Er… yes… this blog seems to be going to the dogs, or at least to one dog. A rascal that came into my life a few months ago, and seems to require a lot of attention, to be accurate. I am a long time dog owner, and while up until now all of my dogs have been rescues, this little fellow is different in that he wasn’t born a stray. Oh, we are getting along great, but I will be the first one to admit that he can be a bit of a handful. There are some bad habits I’m trying to break, but I admit that there is a point in which I am hesitant when it comes to discipline, or maybe I should say obedience.

The thing is that I acknowledge that my dog is a living, breathing being with a will of his own, and I don’t want to do anything that would change that.

Sure, I would love to have a well behaved dog and all that -especially when we are out in public- but at the same time I realize that dogs don’t have an on off switch, that the price I would have to pay for a well behaved dog in public is part of the spirit of the dog I fell in love with in private… not to mention that some of the advice seems to make no sense, not to me anyway.  A perfect example of this is the expected walk etiquette. They tell me that my dog should walk sedately by my side, if not behind me… and that he most definitely shouldn’t be on the brink of dislocating my shoulder whenever he catches a glimpse of another dog. Good luck with that!

The thing is that, as far as I am concerned the whole point of taking him out for a walk is to give him a chance to enjoy himself, to sniff around, lift his leg and so on… not to mention that the normal walking speed of most dogs is greater than a human. In other words, getting him to behave like he is supposed to would defeat the whole purpose of taking him for a walk in the first place. It would go from something I do for him so that he can have a chance to act like a dog and interact with others of his kind, to being just another excuse for me to assert my control over him, his own needs be damned.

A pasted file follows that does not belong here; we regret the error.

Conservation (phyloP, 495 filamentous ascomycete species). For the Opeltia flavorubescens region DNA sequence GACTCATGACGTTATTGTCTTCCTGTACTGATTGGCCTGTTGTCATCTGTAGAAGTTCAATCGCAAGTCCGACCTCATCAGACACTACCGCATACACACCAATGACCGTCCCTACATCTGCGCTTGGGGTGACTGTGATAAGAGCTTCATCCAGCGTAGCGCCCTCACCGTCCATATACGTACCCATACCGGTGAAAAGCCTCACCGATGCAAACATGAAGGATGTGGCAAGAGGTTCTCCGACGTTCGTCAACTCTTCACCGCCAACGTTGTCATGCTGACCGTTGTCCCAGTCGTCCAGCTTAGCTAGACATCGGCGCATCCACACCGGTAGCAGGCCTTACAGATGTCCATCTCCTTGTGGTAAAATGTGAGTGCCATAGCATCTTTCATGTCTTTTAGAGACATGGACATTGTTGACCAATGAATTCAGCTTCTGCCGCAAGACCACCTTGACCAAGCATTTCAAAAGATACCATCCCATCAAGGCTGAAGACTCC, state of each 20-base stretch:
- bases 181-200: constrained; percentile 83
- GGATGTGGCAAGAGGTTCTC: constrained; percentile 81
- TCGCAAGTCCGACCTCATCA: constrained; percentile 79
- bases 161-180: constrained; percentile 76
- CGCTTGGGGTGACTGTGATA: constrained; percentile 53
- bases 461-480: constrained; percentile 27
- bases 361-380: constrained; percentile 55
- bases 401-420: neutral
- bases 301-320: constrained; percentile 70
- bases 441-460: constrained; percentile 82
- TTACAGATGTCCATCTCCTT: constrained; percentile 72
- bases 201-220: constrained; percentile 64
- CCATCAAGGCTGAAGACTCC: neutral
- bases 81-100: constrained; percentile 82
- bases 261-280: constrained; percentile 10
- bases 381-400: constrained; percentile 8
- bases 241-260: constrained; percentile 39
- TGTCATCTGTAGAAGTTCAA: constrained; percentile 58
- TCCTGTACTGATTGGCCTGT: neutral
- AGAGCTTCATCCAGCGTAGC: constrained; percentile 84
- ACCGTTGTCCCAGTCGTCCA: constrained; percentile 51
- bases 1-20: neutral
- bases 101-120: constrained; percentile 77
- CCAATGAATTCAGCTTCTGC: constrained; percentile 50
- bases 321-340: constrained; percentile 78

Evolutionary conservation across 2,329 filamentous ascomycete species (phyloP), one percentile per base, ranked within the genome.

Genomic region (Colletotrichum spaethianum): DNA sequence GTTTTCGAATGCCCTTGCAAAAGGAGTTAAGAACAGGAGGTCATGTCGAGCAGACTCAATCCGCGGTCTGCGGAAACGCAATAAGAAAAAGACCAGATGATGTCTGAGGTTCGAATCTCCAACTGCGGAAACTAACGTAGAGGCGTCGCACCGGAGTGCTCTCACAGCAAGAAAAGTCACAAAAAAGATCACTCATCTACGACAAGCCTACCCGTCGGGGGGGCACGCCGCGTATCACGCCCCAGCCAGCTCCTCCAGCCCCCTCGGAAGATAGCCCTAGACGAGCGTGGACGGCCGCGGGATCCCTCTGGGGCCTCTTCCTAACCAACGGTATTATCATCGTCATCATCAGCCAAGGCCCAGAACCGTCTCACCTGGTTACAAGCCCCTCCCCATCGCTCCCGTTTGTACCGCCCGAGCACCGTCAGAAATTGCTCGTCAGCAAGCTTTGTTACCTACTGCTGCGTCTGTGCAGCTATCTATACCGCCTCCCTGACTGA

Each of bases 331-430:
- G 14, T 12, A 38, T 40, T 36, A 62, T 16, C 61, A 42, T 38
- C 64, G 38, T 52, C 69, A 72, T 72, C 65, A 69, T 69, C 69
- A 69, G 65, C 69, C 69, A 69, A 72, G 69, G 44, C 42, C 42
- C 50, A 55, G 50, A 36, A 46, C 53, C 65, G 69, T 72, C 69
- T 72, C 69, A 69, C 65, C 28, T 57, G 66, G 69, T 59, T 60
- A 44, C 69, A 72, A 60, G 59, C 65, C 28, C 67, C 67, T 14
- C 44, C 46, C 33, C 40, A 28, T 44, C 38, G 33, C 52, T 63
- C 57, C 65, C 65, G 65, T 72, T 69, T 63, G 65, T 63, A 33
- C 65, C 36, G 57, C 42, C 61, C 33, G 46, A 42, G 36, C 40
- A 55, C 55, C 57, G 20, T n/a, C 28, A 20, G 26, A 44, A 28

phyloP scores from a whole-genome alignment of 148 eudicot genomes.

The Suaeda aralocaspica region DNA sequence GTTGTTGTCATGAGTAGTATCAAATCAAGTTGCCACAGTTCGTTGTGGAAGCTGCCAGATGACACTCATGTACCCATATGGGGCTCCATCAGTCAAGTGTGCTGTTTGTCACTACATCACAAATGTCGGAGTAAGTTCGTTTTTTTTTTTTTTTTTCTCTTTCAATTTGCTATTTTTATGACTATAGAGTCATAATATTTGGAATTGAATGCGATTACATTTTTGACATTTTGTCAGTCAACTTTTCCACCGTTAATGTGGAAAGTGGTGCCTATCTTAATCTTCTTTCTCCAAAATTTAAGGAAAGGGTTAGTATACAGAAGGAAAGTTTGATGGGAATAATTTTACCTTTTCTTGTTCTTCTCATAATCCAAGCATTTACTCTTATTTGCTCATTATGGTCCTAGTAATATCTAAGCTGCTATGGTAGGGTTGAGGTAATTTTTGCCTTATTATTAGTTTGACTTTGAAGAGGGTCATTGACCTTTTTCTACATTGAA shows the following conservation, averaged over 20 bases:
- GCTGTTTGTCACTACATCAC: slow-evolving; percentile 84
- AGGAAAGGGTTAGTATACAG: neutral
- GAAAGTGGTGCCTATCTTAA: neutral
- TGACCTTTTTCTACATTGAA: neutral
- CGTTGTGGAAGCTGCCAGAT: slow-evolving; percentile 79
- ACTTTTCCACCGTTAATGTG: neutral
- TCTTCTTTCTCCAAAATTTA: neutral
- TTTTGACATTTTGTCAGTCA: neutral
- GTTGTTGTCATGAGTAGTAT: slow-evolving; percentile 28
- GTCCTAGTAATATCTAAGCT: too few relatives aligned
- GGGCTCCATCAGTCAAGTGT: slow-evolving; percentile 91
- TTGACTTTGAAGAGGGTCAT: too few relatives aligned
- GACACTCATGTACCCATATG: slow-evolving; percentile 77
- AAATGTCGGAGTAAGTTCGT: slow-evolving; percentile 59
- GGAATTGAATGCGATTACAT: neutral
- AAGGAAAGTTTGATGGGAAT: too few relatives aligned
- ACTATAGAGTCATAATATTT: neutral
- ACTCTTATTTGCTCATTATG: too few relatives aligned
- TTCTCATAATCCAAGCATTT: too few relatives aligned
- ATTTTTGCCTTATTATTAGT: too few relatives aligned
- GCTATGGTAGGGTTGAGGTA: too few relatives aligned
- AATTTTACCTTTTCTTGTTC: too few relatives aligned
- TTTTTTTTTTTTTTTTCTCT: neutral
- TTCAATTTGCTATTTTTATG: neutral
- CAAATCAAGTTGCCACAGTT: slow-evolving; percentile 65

Oh, I know in the end we’ll work the kinks out of the system, that eventually he will come to understand when he should listen to me, like my other dogs have, but the bottom line is that even though he likes to challenge me, he is playful, full of energy, smart and he enjoys outsmarting me, I wouldn’t trade him for the world.

No, he is not going to be winning any obedience contests any time soon, but even though I’ve been told time and time again that some obedience training will do him a world of good, and make him a better pet, the one thing I can’s stop thinking about is, if at the end of the day I don’t agree with that statement, will there be a way for me to undo the damage? What can I say, I’d rather have him kill the occasional shoe than be responsible for crushing his soul.

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… But I want you to play with me…

So here I am, trying to write something for my blog -a blog that’s been feeling kind of neglected- but staring up at me is one of my dogs, the sad remains of an old shoe in his mouth, looking at me as if saying  ‘but I want you to play with me’. It is a familiar scene (one that may have something to do with why my blog’s been feeling so neglected in the first place), but I can’t help myself. Yes, the pros say I should be in control, that I should establish myself as the pack leader, that I should decide the day’s activities and so on. The problem is that, truth be told, I’d rather be playing with him too, it’s just that I have this silly notion that tells me I should be doing something else.

I look at my dog once more, decide that he’s the one that’s got his priorities straight, so I type a few words, and chase after him.